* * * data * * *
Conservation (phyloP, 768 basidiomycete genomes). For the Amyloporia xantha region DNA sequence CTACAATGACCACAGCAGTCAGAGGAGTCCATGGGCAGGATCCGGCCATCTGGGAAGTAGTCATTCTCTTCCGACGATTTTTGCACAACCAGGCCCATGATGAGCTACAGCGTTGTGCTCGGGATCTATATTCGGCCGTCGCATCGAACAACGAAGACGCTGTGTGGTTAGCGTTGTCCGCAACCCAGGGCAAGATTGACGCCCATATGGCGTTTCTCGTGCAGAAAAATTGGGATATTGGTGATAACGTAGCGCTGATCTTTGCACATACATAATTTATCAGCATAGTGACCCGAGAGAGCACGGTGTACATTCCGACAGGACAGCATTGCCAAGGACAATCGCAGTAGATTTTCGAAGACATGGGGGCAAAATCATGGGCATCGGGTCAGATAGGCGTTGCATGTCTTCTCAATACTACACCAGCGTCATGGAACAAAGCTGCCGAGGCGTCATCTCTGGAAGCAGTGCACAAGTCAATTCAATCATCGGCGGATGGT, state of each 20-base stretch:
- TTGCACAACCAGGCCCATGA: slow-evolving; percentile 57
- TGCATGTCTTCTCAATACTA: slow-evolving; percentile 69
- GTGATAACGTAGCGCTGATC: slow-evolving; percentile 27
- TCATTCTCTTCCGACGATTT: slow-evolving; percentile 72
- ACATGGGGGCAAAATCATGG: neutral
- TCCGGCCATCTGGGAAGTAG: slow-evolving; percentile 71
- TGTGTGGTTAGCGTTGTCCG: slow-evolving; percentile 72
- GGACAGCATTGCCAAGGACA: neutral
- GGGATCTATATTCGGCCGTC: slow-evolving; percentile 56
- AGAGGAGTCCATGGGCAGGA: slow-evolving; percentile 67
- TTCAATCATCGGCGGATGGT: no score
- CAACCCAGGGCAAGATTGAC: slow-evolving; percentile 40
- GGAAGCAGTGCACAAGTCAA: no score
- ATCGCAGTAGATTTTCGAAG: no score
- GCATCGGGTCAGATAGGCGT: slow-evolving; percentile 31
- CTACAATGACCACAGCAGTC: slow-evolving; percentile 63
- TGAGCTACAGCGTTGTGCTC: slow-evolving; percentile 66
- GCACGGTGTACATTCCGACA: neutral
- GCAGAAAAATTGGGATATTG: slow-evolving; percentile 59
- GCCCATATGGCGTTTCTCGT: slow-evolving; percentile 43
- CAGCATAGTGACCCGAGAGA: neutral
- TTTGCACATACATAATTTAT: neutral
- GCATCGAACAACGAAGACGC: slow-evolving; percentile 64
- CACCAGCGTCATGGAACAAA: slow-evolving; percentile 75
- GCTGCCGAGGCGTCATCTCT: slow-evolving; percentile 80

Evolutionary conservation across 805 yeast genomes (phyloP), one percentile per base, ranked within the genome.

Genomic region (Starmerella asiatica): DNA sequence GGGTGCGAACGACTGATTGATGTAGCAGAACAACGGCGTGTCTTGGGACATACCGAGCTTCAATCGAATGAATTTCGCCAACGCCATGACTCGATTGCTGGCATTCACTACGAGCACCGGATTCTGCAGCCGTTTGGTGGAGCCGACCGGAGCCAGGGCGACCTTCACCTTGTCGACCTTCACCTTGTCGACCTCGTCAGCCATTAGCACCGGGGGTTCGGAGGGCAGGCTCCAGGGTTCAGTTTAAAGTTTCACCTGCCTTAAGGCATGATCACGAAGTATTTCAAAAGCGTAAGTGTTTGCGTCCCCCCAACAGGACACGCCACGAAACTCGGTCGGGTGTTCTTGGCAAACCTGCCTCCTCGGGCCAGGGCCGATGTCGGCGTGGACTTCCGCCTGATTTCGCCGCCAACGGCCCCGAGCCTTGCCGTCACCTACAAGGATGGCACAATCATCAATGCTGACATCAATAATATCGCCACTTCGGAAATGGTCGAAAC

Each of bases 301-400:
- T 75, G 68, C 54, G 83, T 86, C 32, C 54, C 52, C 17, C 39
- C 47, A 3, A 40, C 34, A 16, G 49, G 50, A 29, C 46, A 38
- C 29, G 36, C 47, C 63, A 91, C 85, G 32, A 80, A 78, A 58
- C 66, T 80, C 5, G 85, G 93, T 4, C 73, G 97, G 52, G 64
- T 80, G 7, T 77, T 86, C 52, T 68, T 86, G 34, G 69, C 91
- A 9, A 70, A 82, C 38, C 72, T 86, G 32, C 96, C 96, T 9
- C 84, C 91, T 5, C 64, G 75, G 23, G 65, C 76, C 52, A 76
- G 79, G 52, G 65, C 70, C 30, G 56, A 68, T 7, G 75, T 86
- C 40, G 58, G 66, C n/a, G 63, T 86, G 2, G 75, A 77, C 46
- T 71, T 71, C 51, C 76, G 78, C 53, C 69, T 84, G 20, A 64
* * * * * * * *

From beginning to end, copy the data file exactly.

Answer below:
Conservation (phyloP, 768 basidiomycete genomes). For the Amyloporia xantha region DNA sequence CTACAATGACCACAGCAGTCAGAGGAGTCCATGGGCAGGATCCGGCCATCTGGGAAGTAGTCATTCTCTTCCGACGATTTTTGCACAACCAGGCCCATGATGAGCTACAGCGTTGTGCTCGGGATCTATATTCGGCCGTCGCATCGAACAACGAAGACGCTGTGTGGTTAGCGTTGTCCGCAACCCAGGGCAAGATTGACGCCCATATGGCGTTTCTCGTGCAGAAAAATTGGGATATTGGTGATAACGTAGCGCTGATCTTTGCACATACATAATTTATCAGCATAGTGACCCGAGAGAGCACGGTGTACATTCCGACAGGACAGCATTGCCAAGGACAATCGCAGTAGATTTTCGAAGACATGGGGGCAAAATCATGGGCATCGGGTCAGATAGGCGTTGCATGTCTTCTCAATACTACACCAGCGTCATGGAACAAAGCTGCCGAGGCGTCATCTCTGGAAGCAGTGCACAAGTCAATTCAATCATCGGCGGATGGT, state of each 20-base stretch:
- TTGCACAACCAGGCCCATGA: slow-evolving; percentile 57
- TGCATGTCTTCTCAATACTA: slow-evolving; percentile 69
- GTGATAACGTAGCGCTGATC: slow-evolving; percentile 27
- TCATTCTCTTCCGACGATTT: slow-evolving; percentile 72
- ACATGGGGGCAAAATCATGG: neutral
- TCCGGCCATCTGGGAAGTAG: slow-evolving; percentile 71
- TGTGTGGTTAGCGTTGTCCG: slow-evolving; percentile 72
- GGACAGCATTGCCAAGGACA: neutral
- GGGATCTATATTCGGCCGTC: slow-evolving; percentile 56
- AGAGGAGTCCATGGGCAGGA: slow-evolving; percentile 67
- TTCAATCATCGGCGGATGGT: no score
- CAACCCAGGGCAAGATTGAC: slow-evolving; percentile 40
- GGAAGCAGTGCACAAGTCAA: no score
- ATCGCAGTAGATTTTCGAAG: no score
- GCATCGGGTCAGATAGGCGT: slow-evolving; percentile 31
- CTACAATGACCACAGCAGTC: slow-evolving; percentile 63
- TGAGCTACAGCGTTGTGCTC: slow-evolving; percentile 66
- GCACGGTGTACATTCCGACA: neutral
- GCAGAAAAATTGGGATATTG: slow-evolving; percentile 59
- GCCCATATGGCGTTTCTCGT: slow-evolving; percentile 43
- CAGCATAGTGACCCGAGAGA: neutral
- TTTGCACATACATAATTTAT: neutral
- GCATCGAACAACGAAGACGC: slow-evolving; percentile 64
- CACCAGCGTCATGGAACAAA: slow-evolving; percentile 75
- GCTGCCGAGGCGTCATCTCT: slow-evolving; percentile 80

Evolutionary conservation across 805 yeast genomes (phyloP), one percentile per base, ranked within the genome.

Genomic region (Starmerella asiatica): DNA sequence GGGTGCGAACGACTGATTGATGTAGCAGAACAACGGCGTGTCTTGGGACATACCGAGCTTCAATCGAATGAATTTCGCCAACGCCATGACTCGATTGCTGGCATTCACTACGAGCACCGGATTCTGCAGCCGTTTGGTGGAGCCGACCGGAGCCAGGGCGACCTTCACCTTGTCGACCTTCACCTTGTCGACCTCGTCAGCCATTAGCACCGGGGGTTCGGAGGGCAGGCTCCAGGGTTCAGTTTAAAGTTTCACCTGCCTTAAGGCATGATCACGAAGTATTTCAAAAGCGTAAGTGTTTGCGTCCCCCCAACAGGACACGCCACGAAACTCGGTCGGGTGTTCTTGGCAAACCTGCCTCCTCGGGCCAGGGCCGATGTCGGCGTGGACTTCCGCCTGATTTCGCCGCCAACGGCCCCGAGCCTTGCCGTCACCTACAAGGATGGCACAATCATCAATGCTGACATCAATAATATCGCCACTTCGGAAATGGTCGAAAC

Each of bases 301-400:
- T 75, G 68, C 54, G 83, T 86, C 32, C 54, C 52, C 17, C 39
- C 47, A 3, A 40, C 34, A 16, G 49, G 50, A 29, C 46, A 38
- C 29, G 36, C 47, C 63, A 91, C 85, G 32, A 80, A 78, A 58
- C 66, T 80, C 5, G 85, G 93, T 4, C 73, G 97, G 52, G 64
- T 80, G 7, T 77, T 86, C 52, T 68, T 86, G 34, G 69, C 91
- A 9, A 70, A 82, C 38, C 72, T 86, G 32, C 96, C 96, T 9
- C 84, C 91, T 5, C 64, G 75, G 23, G 65, C 76, C 52, A 76
- G 79, G 52, G 65, C 70, C 30, G 56, A 68, T 7, G 75, T 86
- C 40, G 58, G 66, C n/a, G 63, T 86, G 2, G 75, A 77, C 46
- T 71, T 71, C 51, C 76, G 78, C 53, C 69, T 84, G 20, A 64